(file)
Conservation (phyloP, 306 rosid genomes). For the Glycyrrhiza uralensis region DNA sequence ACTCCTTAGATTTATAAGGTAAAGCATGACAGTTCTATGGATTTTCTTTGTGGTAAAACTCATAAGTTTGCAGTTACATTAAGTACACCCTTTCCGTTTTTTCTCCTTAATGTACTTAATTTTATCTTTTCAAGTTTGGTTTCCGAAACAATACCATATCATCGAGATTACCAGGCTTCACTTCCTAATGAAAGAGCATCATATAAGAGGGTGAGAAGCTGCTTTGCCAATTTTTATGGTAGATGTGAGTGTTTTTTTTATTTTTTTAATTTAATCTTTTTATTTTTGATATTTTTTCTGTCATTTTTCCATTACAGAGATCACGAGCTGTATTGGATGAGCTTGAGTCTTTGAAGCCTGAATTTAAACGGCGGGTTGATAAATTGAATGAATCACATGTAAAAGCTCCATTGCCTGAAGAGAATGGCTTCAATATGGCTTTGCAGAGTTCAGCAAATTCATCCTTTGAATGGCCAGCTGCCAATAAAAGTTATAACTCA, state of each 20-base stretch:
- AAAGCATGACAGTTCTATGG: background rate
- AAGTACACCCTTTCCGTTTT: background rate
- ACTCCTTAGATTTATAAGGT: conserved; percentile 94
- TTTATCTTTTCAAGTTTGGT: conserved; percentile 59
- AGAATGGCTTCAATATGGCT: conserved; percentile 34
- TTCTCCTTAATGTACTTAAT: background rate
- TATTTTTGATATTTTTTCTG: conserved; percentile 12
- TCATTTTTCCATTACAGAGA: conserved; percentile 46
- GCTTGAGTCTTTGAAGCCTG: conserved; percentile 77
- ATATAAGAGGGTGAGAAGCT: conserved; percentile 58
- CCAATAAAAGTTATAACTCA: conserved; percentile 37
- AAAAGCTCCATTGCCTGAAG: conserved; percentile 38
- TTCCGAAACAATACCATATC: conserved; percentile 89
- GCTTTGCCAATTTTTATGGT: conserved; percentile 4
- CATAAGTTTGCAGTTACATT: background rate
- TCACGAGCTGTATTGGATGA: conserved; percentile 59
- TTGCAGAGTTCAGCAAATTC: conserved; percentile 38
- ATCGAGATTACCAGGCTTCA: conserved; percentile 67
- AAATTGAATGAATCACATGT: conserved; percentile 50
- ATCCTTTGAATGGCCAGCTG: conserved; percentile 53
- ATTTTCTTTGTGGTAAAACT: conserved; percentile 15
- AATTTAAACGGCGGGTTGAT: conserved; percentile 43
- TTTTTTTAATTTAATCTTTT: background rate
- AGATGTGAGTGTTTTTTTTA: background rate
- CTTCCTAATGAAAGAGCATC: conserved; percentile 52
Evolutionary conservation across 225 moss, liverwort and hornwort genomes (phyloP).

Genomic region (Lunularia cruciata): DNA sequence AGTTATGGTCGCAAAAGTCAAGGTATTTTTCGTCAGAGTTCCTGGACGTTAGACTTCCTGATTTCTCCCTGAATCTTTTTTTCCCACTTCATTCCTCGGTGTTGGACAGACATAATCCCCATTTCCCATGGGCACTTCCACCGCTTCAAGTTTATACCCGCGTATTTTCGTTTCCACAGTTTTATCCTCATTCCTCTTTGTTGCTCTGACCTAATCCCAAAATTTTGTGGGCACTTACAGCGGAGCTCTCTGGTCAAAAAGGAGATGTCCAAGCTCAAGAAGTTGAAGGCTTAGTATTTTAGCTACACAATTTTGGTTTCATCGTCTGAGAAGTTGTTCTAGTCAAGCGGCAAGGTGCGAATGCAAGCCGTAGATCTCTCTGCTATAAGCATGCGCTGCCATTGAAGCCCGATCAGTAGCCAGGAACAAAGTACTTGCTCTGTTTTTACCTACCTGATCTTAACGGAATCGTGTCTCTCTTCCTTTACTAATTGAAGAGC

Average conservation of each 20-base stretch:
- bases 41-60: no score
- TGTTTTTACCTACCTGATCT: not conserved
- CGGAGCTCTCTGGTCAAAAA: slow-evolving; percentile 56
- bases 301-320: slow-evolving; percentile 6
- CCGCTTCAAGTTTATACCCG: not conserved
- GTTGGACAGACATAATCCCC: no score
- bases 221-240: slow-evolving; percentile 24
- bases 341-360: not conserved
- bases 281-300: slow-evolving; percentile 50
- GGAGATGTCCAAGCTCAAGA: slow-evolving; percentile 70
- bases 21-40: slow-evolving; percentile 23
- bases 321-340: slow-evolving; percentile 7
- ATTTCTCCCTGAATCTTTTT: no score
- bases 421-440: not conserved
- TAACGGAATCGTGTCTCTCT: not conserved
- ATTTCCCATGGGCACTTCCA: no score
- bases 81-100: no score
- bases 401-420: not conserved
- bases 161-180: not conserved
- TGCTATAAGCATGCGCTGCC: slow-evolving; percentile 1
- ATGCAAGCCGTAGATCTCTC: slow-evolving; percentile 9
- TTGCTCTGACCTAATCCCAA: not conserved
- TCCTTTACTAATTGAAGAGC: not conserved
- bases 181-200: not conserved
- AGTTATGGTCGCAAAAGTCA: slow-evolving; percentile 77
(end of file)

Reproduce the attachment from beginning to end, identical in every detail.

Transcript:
Conservation (phyloP, 306 rosid genomes). For the Glycyrrhiza uralensis region DNA sequence ACTCCTTAGATTTATAAGGTAAAGCATGACAGTTCTATGGATTTTCTTTGTGGTAAAACTCATAAGTTTGCAGTTACATTAAGTACACCCTTTCCGTTTTTTCTCCTTAATGTACTTAATTTTATCTTTTCAAGTTTGGTTTCCGAAACAATACCATATCATCGAGATTACCAGGCTTCACTTCCTAATGAAAGAGCATCATATAAGAGGGTGAGAAGCTGCTTTGCCAATTTTTATGGTAGATGTGAGTGTTTTTTTTATTTTTTTAATTTAATCTTTTTATTTTTGATATTTTTTCTGTCATTTTTCCATTACAGAGATCACGAGCTGTATTGGATGAGCTTGAGTCTTTGAAGCCTGAATTTAAACGGCGGGTTGATAAATTGAATGAATCACATGTAAAAGCTCCATTGCCTGAAGAGAATGGCTTCAATATGGCTTTGCAGAGTTCAGCAAATTCATCCTTTGAATGGCCAGCTGCCAATAAAAGTTATAACTCA, state of each 20-base stretch:
- AAAGCATGACAGTTCTATGG: background rate
- AAGTACACCCTTTCCGTTTT: background rate
- ACTCCTTAGATTTATAAGGT: conserved; percentile 94
- TTTATCTTTTCAAGTTTGGT: conserved; percentile 59
- AGAATGGCTTCAATATGGCT: conserved; percentile 34
- TTCTCCTTAATGTACTTAAT: background rate
- TATTTTTGATATTTTTTCTG: conserved; percentile 12
- TCATTTTTCCATTACAGAGA: conserved; percentile 46
- GCTTGAGTCTTTGAAGCCTG: conserved; percentile 77
- ATATAAGAGGGTGAGAAGCT: conserved; percentile 58
- CCAATAAAAGTTATAACTCA: conserved; percentile 37
- AAAAGCTCCATTGCCTGAAG: conserved; percentile 38
- TTCCGAAACAATACCATATC: conserved; percentile 89
- GCTTTGCCAATTTTTATGGT: conserved; percentile 4
- CATAAGTTTGCAGTTACATT: background rate
- TCACGAGCTGTATTGGATGA: conserved; percentile 59
- TTGCAGAGTTCAGCAAATTC: conserved; percentile 38
- ATCGAGATTACCAGGCTTCA: conserved; percentile 67
- AAATTGAATGAATCACATGT: conserved; percentile 50
- ATCCTTTGAATGGCCAGCTG: conserved; percentile 53
- ATTTTCTTTGTGGTAAAACT: conserved; percentile 15
- AATTTAAACGGCGGGTTGAT: conserved; percentile 43
- TTTTTTTAATTTAATCTTTT: background rate
- AGATGTGAGTGTTTTTTTTA: background rate
- CTTCCTAATGAAAGAGCATC: conserved; percentile 52
Evolutionary conservation across 225 moss, liverwort and hornwort genomes (phyloP).

Genomic region (Lunularia cruciata): DNA sequence AGTTATGGTCGCAAAAGTCAAGGTATTTTTCGTCAGAGTTCCTGGACGTTAGACTTCCTGATTTCTCCCTGAATCTTTTTTTCCCACTTCATTCCTCGGTGTTGGACAGACATAATCCCCATTTCCCATGGGCACTTCCACCGCTTCAAGTTTATACCCGCGTATTTTCGTTTCCACAGTTTTATCCTCATTCCTCTTTGTTGCTCTGACCTAATCCCAAAATTTTGTGGGCACTTACAGCGGAGCTCTCTGGTCAAAAAGGAGATGTCCAAGCTCAAGAAGTTGAAGGCTTAGTATTTTAGCTACACAATTTTGGTTTCATCGTCTGAGAAGTTGTTCTAGTCAAGCGGCAAGGTGCGAATGCAAGCCGTAGATCTCTCTGCTATAAGCATGCGCTGCCATTGAAGCCCGATCAGTAGCCAGGAACAAAGTACTTGCTCTGTTTTTACCTACCTGATCTTAACGGAATCGTGTCTCTCTTCCTTTACTAATTGAAGAGC

Average conservation of each 20-base stretch:
- bases 41-60: no score
- TGTTTTTACCTACCTGATCT: not conserved
- CGGAGCTCTCTGGTCAAAAA: slow-evolving; percentile 56
- bases 301-320: slow-evolving; percentile 6
- CCGCTTCAAGTTTATACCCG: not conserved
- GTTGGACAGACATAATCCCC: no score
- bases 221-240: slow-evolving; percentile 24
- bases 341-360: not conserved
- bases 281-300: slow-evolving; percentile 50
- GGAGATGTCCAAGCTCAAGA: slow-evolving; percentile 70
- bases 21-40: slow-evolving; percentile 23
- bases 321-340: slow-evolving; percentile 7
- ATTTCTCCCTGAATCTTTTT: no score
- bases 421-440: not conserved
- TAACGGAATCGTGTCTCTCT: not conserved
- ATTTCCCATGGGCACTTCCA: no score
- bases 81-100: no score
- bases 401-420: not conserved
- bases 161-180: not conserved
- TGCTATAAGCATGCGCTGCC: slow-evolving; percentile 1
- ATGCAAGCCGTAGATCTCTC: slow-evolving; percentile 9
- TTGCTCTGACCTAATCCCAA: not conserved
- TCCTTTACTAATTGAAGAGC: not conserved
- bases 181-200: not conserved
- AGTTATGGTCGCAAAAGTCA: slow-evolving; percentile 77